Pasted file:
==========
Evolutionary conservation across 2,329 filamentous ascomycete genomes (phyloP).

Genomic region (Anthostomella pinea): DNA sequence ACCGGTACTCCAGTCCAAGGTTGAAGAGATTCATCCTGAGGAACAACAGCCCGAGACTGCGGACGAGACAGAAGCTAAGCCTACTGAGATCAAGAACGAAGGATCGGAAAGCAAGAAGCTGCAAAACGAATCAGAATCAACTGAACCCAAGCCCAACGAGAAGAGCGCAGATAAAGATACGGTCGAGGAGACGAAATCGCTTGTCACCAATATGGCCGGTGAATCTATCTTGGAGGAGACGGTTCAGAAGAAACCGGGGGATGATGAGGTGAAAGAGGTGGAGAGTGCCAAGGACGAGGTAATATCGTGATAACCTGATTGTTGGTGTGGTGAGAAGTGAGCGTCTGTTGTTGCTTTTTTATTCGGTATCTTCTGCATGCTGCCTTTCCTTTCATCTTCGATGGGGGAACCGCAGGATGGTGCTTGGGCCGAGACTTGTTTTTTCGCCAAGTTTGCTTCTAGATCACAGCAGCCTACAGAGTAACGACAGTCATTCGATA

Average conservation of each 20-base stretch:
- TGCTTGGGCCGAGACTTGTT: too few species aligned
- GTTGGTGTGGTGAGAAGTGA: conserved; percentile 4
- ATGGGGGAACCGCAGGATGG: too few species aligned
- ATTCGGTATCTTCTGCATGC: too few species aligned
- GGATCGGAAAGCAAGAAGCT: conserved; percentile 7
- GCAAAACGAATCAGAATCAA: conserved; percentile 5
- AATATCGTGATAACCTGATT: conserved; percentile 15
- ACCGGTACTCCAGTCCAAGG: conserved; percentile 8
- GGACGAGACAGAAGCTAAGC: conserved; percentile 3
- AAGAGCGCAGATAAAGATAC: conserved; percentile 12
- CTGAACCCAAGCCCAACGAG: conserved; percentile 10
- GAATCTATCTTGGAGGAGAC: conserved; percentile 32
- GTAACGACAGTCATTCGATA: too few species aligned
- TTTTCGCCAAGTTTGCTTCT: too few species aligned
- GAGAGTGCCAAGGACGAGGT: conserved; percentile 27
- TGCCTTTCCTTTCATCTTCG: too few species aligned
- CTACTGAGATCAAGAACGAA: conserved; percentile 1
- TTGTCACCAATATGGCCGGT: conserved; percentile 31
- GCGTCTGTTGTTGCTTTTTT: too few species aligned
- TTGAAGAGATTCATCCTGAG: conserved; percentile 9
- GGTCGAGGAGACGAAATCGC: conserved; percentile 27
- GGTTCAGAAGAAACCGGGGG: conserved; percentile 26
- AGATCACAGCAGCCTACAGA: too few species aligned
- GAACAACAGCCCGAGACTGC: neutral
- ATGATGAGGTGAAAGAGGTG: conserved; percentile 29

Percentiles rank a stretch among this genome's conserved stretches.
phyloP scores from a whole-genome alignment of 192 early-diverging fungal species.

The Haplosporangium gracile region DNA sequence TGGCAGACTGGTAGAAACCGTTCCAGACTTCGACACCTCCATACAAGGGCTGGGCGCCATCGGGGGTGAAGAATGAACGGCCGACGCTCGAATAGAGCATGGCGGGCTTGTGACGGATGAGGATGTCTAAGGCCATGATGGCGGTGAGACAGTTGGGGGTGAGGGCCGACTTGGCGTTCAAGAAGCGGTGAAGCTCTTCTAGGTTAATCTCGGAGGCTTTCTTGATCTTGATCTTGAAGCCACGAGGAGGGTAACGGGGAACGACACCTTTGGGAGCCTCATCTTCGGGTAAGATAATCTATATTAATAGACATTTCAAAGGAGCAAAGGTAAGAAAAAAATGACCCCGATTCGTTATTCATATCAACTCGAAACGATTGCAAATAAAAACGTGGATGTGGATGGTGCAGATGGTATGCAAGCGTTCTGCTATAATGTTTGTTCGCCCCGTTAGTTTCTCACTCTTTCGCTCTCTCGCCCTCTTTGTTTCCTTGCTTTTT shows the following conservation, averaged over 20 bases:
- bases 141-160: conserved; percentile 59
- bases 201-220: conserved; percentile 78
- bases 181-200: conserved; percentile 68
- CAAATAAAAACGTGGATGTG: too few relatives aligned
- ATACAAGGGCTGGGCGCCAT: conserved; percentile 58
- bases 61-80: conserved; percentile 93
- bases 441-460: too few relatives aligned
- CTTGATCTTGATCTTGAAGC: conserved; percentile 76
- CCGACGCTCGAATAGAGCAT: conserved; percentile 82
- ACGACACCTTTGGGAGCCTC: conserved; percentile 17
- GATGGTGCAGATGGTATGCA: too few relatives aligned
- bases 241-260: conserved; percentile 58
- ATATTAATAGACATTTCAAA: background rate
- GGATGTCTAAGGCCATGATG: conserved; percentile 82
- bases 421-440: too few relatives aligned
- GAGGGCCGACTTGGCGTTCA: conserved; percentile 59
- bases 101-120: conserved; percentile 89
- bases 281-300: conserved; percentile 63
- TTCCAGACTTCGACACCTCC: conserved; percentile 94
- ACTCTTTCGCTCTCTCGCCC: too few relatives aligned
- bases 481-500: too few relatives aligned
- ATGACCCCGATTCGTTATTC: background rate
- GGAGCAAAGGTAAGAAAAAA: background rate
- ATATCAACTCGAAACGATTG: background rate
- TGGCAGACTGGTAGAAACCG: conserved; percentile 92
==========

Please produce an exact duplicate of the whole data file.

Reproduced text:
Evolutionary conservation across 2,329 filamentous ascomycete genomes (phyloP).

Genomic region (Anthostomella pinea): DNA sequence ACCGGTACTCCAGTCCAAGGTTGAAGAGATTCATCCTGAGGAACAACAGCCCGAGACTGCGGACGAGACAGAAGCTAAGCCTACTGAGATCAAGAACGAAGGATCGGAAAGCAAGAAGCTGCAAAACGAATCAGAATCAACTGAACCCAAGCCCAACGAGAAGAGCGCAGATAAAGATACGGTCGAGGAGACGAAATCGCTTGTCACCAATATGGCCGGTGAATCTATCTTGGAGGAGACGGTTCAGAAGAAACCGGGGGATGATGAGGTGAAAGAGGTGGAGAGTGCCAAGGACGAGGTAATATCGTGATAACCTGATTGTTGGTGTGGTGAGAAGTGAGCGTCTGTTGTTGCTTTTTTATTCGGTATCTTCTGCATGCTGCCTTTCCTTTCATCTTCGATGGGGGAACCGCAGGATGGTGCTTGGGCCGAGACTTGTTTTTTCGCCAAGTTTGCTTCTAGATCACAGCAGCCTACAGAGTAACGACAGTCATTCGATA

Average conservation of each 20-base stretch:
- TGCTTGGGCCGAGACTTGTT: too few species aligned
- GTTGGTGTGGTGAGAAGTGA: conserved; percentile 4
- ATGGGGGAACCGCAGGATGG: too few species aligned
- ATTCGGTATCTTCTGCATGC: too few species aligned
- GGATCGGAAAGCAAGAAGCT: conserved; percentile 7
- GCAAAACGAATCAGAATCAA: conserved; percentile 5
- AATATCGTGATAACCTGATT: conserved; percentile 15
- ACCGGTACTCCAGTCCAAGG: conserved; percentile 8
- GGACGAGACAGAAGCTAAGC: conserved; percentile 3
- AAGAGCGCAGATAAAGATAC: conserved; percentile 12
- CTGAACCCAAGCCCAACGAG: conserved; percentile 10
- GAATCTATCTTGGAGGAGAC: conserved; percentile 32
- GTAACGACAGTCATTCGATA: too few species aligned
- TTTTCGCCAAGTTTGCTTCT: too few species aligned
- GAGAGTGCCAAGGACGAGGT: conserved; percentile 27
- TGCCTTTCCTTTCATCTTCG: too few species aligned
- CTACTGAGATCAAGAACGAA: conserved; percentile 1
- TTGTCACCAATATGGCCGGT: conserved; percentile 31
- GCGTCTGTTGTTGCTTTTTT: too few species aligned
- TTGAAGAGATTCATCCTGAG: conserved; percentile 9
- GGTCGAGGAGACGAAATCGC: conserved; percentile 27
- GGTTCAGAAGAAACCGGGGG: conserved; percentile 26
- AGATCACAGCAGCCTACAGA: too few species aligned
- GAACAACAGCCCGAGACTGC: neutral
- ATGATGAGGTGAAAGAGGTG: conserved; percentile 29

Percentiles rank a stretch among this genome's conserved stretches.
phyloP scores from a whole-genome alignment of 192 early-diverging fungal species.

The Haplosporangium gracile region DNA sequence TGGCAGACTGGTAGAAACCGTTCCAGACTTCGACACCTCCATACAAGGGCTGGGCGCCATCGGGGGTGAAGAATGAACGGCCGACGCTCGAATAGAGCATGGCGGGCTTGTGACGGATGAGGATGTCTAAGGCCATGATGGCGGTGAGACAGTTGGGGGTGAGGGCCGACTTGGCGTTCAAGAAGCGGTGAAGCTCTTCTAGGTTAATCTCGGAGGCTTTCTTGATCTTGATCTTGAAGCCACGAGGAGGGTAACGGGGAACGACACCTTTGGGAGCCTCATCTTCGGGTAAGATAATCTATATTAATAGACATTTCAAAGGAGCAAAGGTAAGAAAAAAATGACCCCGATTCGTTATTCATATCAACTCGAAACGATTGCAAATAAAAACGTGGATGTGGATGGTGCAGATGGTATGCAAGCGTTCTGCTATAATGTTTGTTCGCCCCGTTAGTTTCTCACTCTTTCGCTCTCTCGCCCTCTTTGTTTCCTTGCTTTTT shows the following conservation, averaged over 20 bases:
- bases 141-160: conserved; percentile 59
- bases 201-220: conserved; percentile 78
- bases 181-200: conserved; percentile 68
- CAAATAAAAACGTGGATGTG: too few relatives aligned
- ATACAAGGGCTGGGCGCCAT: conserved; percentile 58
- bases 61-80: conserved; percentile 93
- bases 441-460: too few relatives aligned
- CTTGATCTTGATCTTGAAGC: conserved; percentile 76
- CCGACGCTCGAATAGAGCAT: conserved; percentile 82
- ACGACACCTTTGGGAGCCTC: conserved; percentile 17
- GATGGTGCAGATGGTATGCA: too few relatives aligned
- bases 241-260: conserved; percentile 58
- ATATTAATAGACATTTCAAA: background rate
- GGATGTCTAAGGCCATGATG: conserved; percentile 82
- bases 421-440: too few relatives aligned
- GAGGGCCGACTTGGCGTTCA: conserved; percentile 59
- bases 101-120: conserved; percentile 89
- bases 281-300: conserved; percentile 63
- TTCCAGACTTCGACACCTCC: conserved; percentile 94
- ACTCTTTCGCTCTCTCGCCC: too few relatives aligned
- bases 481-500: too few relatives aligned
- ATGACCCCGATTCGTTATTC: background rate
- GGAGCAAAGGTAAGAAAAAA: background rate
- ATATCAACTCGAAACGATTG: background rate
- TGGCAGACTGGTAGAAACCG: conserved; percentile 92